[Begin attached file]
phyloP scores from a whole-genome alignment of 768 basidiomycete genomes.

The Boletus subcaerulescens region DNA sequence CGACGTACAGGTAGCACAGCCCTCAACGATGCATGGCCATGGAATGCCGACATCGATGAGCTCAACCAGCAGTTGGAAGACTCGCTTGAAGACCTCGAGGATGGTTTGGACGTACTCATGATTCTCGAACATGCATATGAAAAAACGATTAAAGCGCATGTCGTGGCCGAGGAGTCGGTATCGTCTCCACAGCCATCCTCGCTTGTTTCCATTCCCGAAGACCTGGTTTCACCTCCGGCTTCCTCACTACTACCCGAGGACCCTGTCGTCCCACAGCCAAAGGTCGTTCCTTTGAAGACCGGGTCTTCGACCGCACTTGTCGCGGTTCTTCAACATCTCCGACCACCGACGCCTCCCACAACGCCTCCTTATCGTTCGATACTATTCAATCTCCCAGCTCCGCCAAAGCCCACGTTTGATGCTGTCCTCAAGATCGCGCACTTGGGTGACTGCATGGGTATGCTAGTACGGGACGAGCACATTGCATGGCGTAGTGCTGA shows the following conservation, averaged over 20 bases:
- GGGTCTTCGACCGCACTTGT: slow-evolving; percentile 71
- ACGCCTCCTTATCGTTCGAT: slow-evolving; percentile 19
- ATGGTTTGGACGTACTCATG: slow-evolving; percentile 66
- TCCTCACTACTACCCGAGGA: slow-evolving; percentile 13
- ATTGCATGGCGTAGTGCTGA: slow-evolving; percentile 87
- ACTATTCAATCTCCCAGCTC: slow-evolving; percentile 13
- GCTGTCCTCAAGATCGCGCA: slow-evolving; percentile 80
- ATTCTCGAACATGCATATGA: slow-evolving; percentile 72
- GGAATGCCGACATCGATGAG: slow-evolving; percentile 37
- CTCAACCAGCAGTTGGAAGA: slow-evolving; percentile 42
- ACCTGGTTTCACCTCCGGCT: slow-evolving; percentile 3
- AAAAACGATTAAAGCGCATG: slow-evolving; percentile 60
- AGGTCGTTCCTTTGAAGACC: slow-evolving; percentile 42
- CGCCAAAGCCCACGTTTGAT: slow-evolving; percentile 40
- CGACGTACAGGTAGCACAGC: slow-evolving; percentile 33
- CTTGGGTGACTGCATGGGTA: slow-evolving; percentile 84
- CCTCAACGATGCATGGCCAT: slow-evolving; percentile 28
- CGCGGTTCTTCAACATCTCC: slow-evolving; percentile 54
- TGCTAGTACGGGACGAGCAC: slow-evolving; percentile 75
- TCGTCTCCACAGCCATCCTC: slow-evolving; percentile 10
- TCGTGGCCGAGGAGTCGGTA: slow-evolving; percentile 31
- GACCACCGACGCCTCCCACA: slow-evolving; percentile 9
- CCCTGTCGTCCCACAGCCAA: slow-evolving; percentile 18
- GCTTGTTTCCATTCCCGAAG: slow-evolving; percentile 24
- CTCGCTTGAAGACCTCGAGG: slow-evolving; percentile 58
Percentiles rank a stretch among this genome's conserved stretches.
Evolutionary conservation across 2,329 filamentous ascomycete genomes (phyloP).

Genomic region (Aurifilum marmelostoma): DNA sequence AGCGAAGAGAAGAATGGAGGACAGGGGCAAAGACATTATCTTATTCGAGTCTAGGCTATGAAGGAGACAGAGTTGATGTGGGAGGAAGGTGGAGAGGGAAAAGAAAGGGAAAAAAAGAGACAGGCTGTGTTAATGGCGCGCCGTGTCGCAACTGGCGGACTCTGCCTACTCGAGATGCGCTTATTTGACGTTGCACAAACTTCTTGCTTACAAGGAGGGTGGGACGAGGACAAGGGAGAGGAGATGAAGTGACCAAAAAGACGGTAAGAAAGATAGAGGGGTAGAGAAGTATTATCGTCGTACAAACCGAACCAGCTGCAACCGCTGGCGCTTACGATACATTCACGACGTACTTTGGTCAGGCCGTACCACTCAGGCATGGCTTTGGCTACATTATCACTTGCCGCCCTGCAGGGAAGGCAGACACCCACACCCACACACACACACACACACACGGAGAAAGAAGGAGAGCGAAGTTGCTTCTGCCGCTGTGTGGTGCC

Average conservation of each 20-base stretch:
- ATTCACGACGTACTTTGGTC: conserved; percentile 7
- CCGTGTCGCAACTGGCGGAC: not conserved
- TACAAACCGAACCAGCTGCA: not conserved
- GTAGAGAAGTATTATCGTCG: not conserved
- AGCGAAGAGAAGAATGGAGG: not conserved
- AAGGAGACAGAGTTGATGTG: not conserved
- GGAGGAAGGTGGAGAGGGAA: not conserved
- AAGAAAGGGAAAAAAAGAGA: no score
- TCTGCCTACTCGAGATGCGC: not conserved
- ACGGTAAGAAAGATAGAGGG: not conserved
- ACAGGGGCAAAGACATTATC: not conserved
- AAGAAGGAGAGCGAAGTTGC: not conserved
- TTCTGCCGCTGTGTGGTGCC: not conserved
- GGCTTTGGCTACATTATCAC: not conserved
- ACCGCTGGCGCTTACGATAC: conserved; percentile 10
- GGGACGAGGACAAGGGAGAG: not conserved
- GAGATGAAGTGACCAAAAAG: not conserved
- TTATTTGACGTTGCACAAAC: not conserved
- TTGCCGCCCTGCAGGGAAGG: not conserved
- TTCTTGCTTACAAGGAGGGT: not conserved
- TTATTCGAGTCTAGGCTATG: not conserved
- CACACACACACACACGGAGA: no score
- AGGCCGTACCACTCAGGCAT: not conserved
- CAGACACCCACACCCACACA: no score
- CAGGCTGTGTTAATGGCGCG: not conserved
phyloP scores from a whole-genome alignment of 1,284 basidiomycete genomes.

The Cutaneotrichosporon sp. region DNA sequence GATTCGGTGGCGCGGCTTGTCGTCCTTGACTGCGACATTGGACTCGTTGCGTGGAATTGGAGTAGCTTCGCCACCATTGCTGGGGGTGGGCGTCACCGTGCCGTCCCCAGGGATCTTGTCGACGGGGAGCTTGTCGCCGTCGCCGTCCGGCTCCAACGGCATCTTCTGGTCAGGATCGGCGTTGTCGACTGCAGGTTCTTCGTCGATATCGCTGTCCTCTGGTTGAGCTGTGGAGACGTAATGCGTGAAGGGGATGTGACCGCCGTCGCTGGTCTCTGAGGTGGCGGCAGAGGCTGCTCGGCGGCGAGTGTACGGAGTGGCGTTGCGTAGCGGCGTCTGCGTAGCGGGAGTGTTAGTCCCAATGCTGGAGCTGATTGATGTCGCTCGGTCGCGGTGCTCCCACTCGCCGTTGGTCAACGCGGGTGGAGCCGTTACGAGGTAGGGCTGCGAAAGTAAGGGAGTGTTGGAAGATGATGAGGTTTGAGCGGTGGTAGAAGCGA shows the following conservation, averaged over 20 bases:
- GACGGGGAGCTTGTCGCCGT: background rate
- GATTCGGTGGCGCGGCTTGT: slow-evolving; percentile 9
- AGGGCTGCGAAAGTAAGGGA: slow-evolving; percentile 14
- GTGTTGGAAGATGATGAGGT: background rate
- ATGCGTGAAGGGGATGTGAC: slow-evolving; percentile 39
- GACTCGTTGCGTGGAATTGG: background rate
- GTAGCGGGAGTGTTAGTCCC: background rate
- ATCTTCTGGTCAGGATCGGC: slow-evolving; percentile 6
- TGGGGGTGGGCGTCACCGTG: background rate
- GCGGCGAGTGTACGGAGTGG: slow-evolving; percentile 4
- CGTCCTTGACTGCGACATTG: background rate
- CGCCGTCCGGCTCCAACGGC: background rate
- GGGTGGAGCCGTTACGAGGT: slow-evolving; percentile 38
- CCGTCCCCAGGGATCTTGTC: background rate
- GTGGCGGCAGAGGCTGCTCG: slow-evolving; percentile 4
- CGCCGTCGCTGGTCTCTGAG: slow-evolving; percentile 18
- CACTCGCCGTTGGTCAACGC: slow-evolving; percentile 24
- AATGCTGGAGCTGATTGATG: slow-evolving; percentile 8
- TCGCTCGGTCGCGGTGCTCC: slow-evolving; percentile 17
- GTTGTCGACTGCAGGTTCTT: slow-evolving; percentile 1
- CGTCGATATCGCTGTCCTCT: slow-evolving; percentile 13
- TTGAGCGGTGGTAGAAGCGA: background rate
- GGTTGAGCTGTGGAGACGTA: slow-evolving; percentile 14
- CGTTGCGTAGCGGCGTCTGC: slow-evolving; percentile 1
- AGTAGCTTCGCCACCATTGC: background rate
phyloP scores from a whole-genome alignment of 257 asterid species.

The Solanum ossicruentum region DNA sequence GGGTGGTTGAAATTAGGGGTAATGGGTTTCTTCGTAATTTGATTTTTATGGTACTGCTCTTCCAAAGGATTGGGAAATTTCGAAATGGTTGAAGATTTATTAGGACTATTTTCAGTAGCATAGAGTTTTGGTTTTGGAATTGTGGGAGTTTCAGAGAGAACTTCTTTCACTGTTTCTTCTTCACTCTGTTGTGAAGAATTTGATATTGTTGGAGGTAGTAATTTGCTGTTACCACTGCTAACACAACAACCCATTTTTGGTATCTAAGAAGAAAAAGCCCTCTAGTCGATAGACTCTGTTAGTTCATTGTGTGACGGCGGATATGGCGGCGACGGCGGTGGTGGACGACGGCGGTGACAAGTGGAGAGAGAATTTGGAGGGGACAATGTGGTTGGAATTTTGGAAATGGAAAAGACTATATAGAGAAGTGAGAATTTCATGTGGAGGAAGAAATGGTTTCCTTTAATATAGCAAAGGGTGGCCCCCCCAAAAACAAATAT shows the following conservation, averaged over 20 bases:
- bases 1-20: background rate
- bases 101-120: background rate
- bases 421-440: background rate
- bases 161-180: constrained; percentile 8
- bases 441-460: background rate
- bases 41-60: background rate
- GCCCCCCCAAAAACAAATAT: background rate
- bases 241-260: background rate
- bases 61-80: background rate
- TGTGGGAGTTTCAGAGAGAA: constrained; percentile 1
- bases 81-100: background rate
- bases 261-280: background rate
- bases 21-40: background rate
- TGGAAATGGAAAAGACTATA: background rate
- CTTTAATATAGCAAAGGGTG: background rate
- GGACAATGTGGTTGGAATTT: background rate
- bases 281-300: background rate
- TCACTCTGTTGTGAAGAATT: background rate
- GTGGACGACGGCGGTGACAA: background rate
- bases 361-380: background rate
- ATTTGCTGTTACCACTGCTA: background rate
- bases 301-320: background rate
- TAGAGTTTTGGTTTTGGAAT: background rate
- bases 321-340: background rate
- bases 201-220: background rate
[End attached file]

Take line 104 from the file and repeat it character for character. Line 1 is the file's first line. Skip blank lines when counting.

- GTGGACGACGGCGGTGACAA: background rate